|Covid-19|Emperor Heraclius makes an alliance with Kubrat, ruler (khagan) of Great Bulgaria, to break the power of the Avars on the Balkan Peninsula.
Judicaël, high king of Domnonée (Brittany), visits King Dagobert I at his palace in Clichy (northwest of Paris), to promise he will remain under Frankish lordship. The Breton king arrives with gifts, but insults Dagobert by refusing to eat at the royal table.
King Meurig of Glywysing and Gwent invades Ergyng (Archenfield), and reunites the two Welsh kingdoms (approximate date).
King Gartnait III dies after a 4-year reign, and is succeeded by his brother Bridei II, as ruler of the Picts.
January – Battle of Fahl: The Rashidun army, (30,000 men) under Khalid ibn al-Walid (known as the "Drawn Sword of God"), defeats the Byzantine forces led by Theodore Trithyrius, at Pella in the Jordan Valley (Jordan).
Gaza is conquered by the Muslim Arabs under 'Amr ibn al-'As. It becomes the first city in Palestine developed into a centre of Islamic law.
Yao Silian, Chinese historian, completes his Book of Liang. It contains the history of the Liang Dynasty.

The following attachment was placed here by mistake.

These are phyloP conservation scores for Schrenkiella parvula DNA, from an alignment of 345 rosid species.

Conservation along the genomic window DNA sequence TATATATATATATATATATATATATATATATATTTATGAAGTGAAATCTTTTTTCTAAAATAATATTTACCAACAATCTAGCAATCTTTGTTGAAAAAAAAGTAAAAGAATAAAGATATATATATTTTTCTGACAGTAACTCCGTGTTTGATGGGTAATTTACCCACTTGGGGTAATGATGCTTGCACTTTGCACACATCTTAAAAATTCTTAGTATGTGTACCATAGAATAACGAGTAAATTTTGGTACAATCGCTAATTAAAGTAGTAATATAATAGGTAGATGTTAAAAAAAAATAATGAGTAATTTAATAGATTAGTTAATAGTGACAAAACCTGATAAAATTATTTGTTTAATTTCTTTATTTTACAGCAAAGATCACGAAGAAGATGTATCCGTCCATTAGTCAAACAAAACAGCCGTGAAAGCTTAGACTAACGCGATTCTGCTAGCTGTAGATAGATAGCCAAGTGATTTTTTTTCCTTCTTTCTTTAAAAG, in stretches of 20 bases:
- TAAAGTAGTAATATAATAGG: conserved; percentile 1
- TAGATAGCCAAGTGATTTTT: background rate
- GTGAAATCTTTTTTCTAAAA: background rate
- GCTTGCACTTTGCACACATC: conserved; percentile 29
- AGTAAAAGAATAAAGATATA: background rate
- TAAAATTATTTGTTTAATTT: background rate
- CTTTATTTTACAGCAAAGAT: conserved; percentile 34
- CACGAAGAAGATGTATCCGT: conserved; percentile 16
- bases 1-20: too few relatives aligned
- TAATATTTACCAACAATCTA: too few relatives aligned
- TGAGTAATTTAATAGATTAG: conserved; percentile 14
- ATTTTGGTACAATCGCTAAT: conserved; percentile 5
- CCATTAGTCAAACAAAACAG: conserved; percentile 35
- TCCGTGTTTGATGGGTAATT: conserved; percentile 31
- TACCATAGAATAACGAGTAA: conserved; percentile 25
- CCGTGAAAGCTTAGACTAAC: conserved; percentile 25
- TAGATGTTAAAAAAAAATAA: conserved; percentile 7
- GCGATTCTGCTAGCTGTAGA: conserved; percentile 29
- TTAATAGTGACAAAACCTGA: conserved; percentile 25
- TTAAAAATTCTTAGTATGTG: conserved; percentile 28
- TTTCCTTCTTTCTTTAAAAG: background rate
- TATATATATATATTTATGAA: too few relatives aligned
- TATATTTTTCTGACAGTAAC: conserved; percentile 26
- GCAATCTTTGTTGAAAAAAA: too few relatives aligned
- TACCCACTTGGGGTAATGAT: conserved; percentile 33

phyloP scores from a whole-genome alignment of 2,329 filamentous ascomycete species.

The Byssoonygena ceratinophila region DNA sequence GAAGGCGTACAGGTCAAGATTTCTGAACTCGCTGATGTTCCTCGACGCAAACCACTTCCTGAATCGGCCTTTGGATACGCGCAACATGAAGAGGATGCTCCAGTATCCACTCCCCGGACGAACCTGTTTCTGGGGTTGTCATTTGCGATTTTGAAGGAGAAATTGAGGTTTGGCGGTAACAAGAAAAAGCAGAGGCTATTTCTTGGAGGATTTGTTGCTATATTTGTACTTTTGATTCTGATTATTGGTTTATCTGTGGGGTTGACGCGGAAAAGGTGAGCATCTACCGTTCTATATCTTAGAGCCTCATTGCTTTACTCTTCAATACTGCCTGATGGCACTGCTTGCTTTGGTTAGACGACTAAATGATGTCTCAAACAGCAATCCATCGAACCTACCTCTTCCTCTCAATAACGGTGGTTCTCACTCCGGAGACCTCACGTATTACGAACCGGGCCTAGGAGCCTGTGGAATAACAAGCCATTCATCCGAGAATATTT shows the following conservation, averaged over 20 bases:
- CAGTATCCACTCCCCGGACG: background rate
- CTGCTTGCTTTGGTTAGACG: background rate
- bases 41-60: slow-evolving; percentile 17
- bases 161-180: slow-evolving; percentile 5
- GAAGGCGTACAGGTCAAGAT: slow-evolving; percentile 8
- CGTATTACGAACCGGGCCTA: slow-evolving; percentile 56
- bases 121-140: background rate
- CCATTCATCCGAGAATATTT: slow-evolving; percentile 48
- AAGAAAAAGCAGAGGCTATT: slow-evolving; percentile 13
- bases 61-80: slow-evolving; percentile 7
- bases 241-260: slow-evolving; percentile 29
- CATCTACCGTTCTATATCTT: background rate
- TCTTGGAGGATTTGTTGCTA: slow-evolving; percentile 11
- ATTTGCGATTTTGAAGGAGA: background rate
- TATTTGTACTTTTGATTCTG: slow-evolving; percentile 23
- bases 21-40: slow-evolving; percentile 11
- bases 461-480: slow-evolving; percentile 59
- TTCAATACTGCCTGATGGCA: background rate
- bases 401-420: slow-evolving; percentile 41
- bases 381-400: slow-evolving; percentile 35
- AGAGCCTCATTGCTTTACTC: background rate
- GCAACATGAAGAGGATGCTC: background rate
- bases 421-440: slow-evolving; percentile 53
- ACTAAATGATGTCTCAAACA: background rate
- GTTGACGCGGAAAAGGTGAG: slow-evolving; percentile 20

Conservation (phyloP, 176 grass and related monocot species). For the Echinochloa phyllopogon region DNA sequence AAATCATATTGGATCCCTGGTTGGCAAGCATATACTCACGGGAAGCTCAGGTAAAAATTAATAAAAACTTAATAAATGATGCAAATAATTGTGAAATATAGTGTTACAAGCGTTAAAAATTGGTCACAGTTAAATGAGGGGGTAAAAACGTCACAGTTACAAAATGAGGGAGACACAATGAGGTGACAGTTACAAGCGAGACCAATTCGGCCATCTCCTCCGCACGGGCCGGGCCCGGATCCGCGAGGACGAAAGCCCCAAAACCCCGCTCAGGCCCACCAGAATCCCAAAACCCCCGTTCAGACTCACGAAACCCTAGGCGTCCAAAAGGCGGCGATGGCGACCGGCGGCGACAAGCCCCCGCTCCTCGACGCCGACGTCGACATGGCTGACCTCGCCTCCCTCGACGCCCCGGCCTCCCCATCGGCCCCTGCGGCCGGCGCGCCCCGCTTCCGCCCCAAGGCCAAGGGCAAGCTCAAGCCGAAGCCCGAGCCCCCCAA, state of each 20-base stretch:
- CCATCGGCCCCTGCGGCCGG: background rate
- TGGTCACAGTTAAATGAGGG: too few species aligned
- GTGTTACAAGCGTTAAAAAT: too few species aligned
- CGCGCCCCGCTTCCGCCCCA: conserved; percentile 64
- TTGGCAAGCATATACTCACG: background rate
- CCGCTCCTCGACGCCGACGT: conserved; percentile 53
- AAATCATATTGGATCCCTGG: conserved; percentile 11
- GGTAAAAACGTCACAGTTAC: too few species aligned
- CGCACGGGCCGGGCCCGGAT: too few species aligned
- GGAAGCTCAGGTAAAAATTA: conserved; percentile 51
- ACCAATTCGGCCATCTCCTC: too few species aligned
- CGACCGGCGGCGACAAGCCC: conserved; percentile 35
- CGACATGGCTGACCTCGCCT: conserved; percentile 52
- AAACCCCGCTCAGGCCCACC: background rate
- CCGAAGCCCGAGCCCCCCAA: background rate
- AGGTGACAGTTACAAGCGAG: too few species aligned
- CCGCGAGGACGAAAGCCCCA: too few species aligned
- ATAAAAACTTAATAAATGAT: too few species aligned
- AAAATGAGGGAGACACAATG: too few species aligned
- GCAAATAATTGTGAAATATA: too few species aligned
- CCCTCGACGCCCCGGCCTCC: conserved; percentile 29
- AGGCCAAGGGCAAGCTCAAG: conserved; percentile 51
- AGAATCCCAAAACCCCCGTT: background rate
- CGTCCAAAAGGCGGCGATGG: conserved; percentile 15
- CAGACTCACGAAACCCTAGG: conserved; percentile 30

First Christian missionaries arrive in China: Alopen, bishop of the Assyrian Church of the East, introduces Nestorian Christianity to the Tang Dynasty.
Aidan of Lindisfarne, Irish missionary, founds the monastery of Lindisfarne in Northumbria (Northern England).
Birinus, Frankish missionary, converts King Cynegils of Wessex and becomes the first Bishop of Dorchester.
Benedict II, pope of the Catholic Church (d. 685)
John V, pope of the Catholic Church (d. 686)
K'inich Kan B'alam II, ruler of Palenque (d. 702)
Pepin of Herstal, Mayor of the Palace (approximate date)
Yijing, Chinese Buddhist monk and traveler (d. 713)
Chen Shuda, prince and chancellor of the Tang Dynasty
June 25 – Gao zu, emperor of the Tang Dynasty (b. 566)
Gartnait III, king of the Picts
Wu Shihuo, father of Wu Zetian (b. 559)
Year 635 (DCXXXV) was a common year starting on Sunday (link will display the full calendar) of the Julian calendar. The denomination 635 for this year has been used since the early medieval period, when the Anno Domini calendar era became the prevalent method in Europe for naming years.